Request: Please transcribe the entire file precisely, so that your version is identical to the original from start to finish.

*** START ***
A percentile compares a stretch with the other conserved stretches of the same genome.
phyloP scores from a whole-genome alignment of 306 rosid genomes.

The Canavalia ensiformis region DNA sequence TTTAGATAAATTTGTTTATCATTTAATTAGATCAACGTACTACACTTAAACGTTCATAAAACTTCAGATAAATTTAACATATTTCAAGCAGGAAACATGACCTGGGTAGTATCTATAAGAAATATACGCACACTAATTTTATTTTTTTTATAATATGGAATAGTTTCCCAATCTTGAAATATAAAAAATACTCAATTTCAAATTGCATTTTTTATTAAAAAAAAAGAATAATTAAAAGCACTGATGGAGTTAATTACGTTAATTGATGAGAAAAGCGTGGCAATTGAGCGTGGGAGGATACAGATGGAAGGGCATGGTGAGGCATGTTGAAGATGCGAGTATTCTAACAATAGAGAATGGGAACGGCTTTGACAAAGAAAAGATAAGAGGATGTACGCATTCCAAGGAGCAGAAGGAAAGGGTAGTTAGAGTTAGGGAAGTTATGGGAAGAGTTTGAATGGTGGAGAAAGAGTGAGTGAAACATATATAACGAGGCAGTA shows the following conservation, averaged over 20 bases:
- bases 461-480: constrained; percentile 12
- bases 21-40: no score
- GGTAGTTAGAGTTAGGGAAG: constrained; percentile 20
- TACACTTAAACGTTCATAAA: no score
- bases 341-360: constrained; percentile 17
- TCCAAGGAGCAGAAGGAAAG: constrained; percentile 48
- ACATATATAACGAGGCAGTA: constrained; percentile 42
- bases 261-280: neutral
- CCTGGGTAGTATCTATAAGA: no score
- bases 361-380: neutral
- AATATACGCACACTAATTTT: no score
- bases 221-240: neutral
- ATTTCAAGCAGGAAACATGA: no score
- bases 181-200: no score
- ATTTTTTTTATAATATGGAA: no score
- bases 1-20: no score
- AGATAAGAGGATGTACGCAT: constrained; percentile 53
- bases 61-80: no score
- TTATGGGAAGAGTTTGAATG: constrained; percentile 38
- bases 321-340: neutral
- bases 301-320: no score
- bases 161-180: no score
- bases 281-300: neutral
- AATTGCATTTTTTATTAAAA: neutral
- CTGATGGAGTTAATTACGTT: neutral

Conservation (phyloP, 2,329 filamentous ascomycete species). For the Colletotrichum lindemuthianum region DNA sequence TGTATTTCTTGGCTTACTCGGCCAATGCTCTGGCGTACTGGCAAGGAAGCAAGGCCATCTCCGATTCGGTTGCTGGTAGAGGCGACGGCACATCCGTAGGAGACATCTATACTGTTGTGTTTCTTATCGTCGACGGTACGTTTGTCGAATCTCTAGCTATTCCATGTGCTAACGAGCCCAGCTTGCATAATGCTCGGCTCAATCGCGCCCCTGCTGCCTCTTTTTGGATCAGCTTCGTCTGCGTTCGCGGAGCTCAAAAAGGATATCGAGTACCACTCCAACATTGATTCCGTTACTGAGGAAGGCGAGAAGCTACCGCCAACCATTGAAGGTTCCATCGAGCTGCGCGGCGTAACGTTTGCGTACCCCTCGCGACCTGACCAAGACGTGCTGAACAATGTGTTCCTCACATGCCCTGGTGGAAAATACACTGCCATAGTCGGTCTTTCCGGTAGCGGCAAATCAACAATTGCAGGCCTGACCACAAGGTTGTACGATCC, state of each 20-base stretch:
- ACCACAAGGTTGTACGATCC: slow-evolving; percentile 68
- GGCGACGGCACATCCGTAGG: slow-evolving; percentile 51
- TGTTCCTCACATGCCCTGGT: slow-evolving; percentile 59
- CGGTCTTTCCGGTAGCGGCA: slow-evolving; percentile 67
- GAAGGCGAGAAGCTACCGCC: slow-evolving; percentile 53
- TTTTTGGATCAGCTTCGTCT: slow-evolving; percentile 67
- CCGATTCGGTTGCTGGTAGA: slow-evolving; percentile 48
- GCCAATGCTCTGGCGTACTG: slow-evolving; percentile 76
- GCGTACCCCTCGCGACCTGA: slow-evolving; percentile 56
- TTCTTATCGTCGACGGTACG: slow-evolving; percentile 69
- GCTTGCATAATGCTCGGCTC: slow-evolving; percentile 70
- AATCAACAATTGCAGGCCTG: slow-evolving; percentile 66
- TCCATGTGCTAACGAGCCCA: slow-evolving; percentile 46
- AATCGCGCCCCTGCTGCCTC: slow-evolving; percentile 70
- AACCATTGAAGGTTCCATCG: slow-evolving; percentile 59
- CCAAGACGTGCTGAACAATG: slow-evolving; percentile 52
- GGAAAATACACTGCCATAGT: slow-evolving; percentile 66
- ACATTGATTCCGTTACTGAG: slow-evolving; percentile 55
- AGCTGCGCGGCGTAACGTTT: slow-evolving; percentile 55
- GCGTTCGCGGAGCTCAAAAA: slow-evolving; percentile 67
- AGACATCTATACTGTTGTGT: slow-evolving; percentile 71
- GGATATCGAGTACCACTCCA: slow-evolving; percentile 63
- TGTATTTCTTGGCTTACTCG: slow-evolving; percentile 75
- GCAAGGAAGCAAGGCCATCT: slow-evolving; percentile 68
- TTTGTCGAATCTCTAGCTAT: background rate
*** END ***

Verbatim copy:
A percentile compares a stretch with the other conserved stretches of the same genome.
phyloP scores from a whole-genome alignment of 306 rosid genomes.

The Canavalia ensiformis region DNA sequence TTTAGATAAATTTGTTTATCATTTAATTAGATCAACGTACTACACTTAAACGTTCATAAAACTTCAGATAAATTTAACATATTTCAAGCAGGAAACATGACCTGGGTAGTATCTATAAGAAATATACGCACACTAATTTTATTTTTTTTATAATATGGAATAGTTTCCCAATCTTGAAATATAAAAAATACTCAATTTCAAATTGCATTTTTTATTAAAAAAAAAGAATAATTAAAAGCACTGATGGAGTTAATTACGTTAATTGATGAGAAAAGCGTGGCAATTGAGCGTGGGAGGATACAGATGGAAGGGCATGGTGAGGCATGTTGAAGATGCGAGTATTCTAACAATAGAGAATGGGAACGGCTTTGACAAAGAAAAGATAAGAGGATGTACGCATTCCAAGGAGCAGAAGGAAAGGGTAGTTAGAGTTAGGGAAGTTATGGGAAGAGTTTGAATGGTGGAGAAAGAGTGAGTGAAACATATATAACGAGGCAGTA shows the following conservation, averaged over 20 bases:
- bases 461-480: constrained; percentile 12
- bases 21-40: no score
- GGTAGTTAGAGTTAGGGAAG: constrained; percentile 20
- TACACTTAAACGTTCATAAA: no score
- bases 341-360: constrained; percentile 17
- TCCAAGGAGCAGAAGGAAAG: constrained; percentile 48
- ACATATATAACGAGGCAGTA: constrained; percentile 42
- bases 261-280: neutral
- CCTGGGTAGTATCTATAAGA: no score
- bases 361-380: neutral
- AATATACGCACACTAATTTT: no score
- bases 221-240: neutral
- ATTTCAAGCAGGAAACATGA: no score
- bases 181-200: no score
- ATTTTTTTTATAATATGGAA: no score
- bases 1-20: no score
- AGATAAGAGGATGTACGCAT: constrained; percentile 53
- bases 61-80: no score
- TTATGGGAAGAGTTTGAATG: constrained; percentile 38
- bases 321-340: neutral
- bases 301-320: no score
- bases 161-180: no score
- bases 281-300: neutral
- AATTGCATTTTTTATTAAAA: neutral
- CTGATGGAGTTAATTACGTT: neutral

Conservation (phyloP, 2,329 filamentous ascomycete species). For the Colletotrichum lindemuthianum region DNA sequence TGTATTTCTTGGCTTACTCGGCCAATGCTCTGGCGTACTGGCAAGGAAGCAAGGCCATCTCCGATTCGGTTGCTGGTAGAGGCGACGGCACATCCGTAGGAGACATCTATACTGTTGTGTTTCTTATCGTCGACGGTACGTTTGTCGAATCTCTAGCTATTCCATGTGCTAACGAGCCCAGCTTGCATAATGCTCGGCTCAATCGCGCCCCTGCTGCCTCTTTTTGGATCAGCTTCGTCTGCGTTCGCGGAGCTCAAAAAGGATATCGAGTACCACTCCAACATTGATTCCGTTACTGAGGAAGGCGAGAAGCTACCGCCAACCATTGAAGGTTCCATCGAGCTGCGCGGCGTAACGTTTGCGTACCCCTCGCGACCTGACCAAGACGTGCTGAACAATGTGTTCCTCACATGCCCTGGTGGAAAATACACTGCCATAGTCGGTCTTTCCGGTAGCGGCAAATCAACAATTGCAGGCCTGACCACAAGGTTGTACGATCC, state of each 20-base stretch:
- ACCACAAGGTTGTACGATCC: slow-evolving; percentile 68
- GGCGACGGCACATCCGTAGG: slow-evolving; percentile 51
- TGTTCCTCACATGCCCTGGT: slow-evolving; percentile 59
- CGGTCTTTCCGGTAGCGGCA: slow-evolving; percentile 67
- GAAGGCGAGAAGCTACCGCC: slow-evolving; percentile 53
- TTTTTGGATCAGCTTCGTCT: slow-evolving; percentile 67
- CCGATTCGGTTGCTGGTAGA: slow-evolving; percentile 48
- GCCAATGCTCTGGCGTACTG: slow-evolving; percentile 76
- GCGTACCCCTCGCGACCTGA: slow-evolving; percentile 56
- TTCTTATCGTCGACGGTACG: slow-evolving; percentile 69
- GCTTGCATAATGCTCGGCTC: slow-evolving; percentile 70
- AATCAACAATTGCAGGCCTG: slow-evolving; percentile 66
- TCCATGTGCTAACGAGCCCA: slow-evolving; percentile 46
- AATCGCGCCCCTGCTGCCTC: slow-evolving; percentile 70
- AACCATTGAAGGTTCCATCG: slow-evolving; percentile 59
- CCAAGACGTGCTGAACAATG: slow-evolving; percentile 52
- GGAAAATACACTGCCATAGT: slow-evolving; percentile 66
- ACATTGATTCCGTTACTGAG: slow-evolving; percentile 55
- AGCTGCGCGGCGTAACGTTT: slow-evolving; percentile 55
- GCGTTCGCGGAGCTCAAAAA: slow-evolving; percentile 67
- AGACATCTATACTGTTGTGT: slow-evolving; percentile 71
- GGATATCGAGTACCACTCCA: slow-evolving; percentile 63
- TGTATTTCTTGGCTTACTCG: slow-evolving; percentile 75
- GCAAGGAAGCAAGGCCATCT: slow-evolving; percentile 68
- TTTGTCGAATCTCTAGCTAT: background rate